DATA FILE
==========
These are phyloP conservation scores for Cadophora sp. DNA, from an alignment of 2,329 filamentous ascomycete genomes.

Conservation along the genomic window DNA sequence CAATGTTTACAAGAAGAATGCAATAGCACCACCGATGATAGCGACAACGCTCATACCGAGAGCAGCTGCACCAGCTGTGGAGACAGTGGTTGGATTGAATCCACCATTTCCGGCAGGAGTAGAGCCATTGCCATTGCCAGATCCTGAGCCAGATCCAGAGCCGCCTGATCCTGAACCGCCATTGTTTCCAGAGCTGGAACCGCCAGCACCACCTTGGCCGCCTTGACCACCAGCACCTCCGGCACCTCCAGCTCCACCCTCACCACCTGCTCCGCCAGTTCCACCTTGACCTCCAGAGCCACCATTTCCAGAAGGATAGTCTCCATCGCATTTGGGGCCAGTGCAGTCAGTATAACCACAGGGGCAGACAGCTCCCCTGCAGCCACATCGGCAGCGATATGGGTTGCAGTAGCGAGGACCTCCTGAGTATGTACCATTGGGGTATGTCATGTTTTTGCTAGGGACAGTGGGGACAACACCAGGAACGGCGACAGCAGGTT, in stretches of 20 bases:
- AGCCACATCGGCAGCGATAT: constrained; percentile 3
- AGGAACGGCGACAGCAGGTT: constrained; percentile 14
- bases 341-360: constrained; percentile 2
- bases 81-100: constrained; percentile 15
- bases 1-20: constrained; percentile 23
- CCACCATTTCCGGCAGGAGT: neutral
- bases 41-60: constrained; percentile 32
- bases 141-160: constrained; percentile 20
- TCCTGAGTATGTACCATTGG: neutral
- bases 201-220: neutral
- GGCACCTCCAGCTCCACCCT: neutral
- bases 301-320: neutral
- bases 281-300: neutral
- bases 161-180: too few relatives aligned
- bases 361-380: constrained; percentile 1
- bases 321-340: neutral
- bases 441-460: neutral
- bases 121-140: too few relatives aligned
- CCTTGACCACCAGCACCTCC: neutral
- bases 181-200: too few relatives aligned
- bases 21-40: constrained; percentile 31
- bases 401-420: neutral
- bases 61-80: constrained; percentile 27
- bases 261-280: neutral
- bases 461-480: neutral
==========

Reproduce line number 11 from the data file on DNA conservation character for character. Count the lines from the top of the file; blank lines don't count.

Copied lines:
- TCCTGAGTATGTACCATTGG: neutral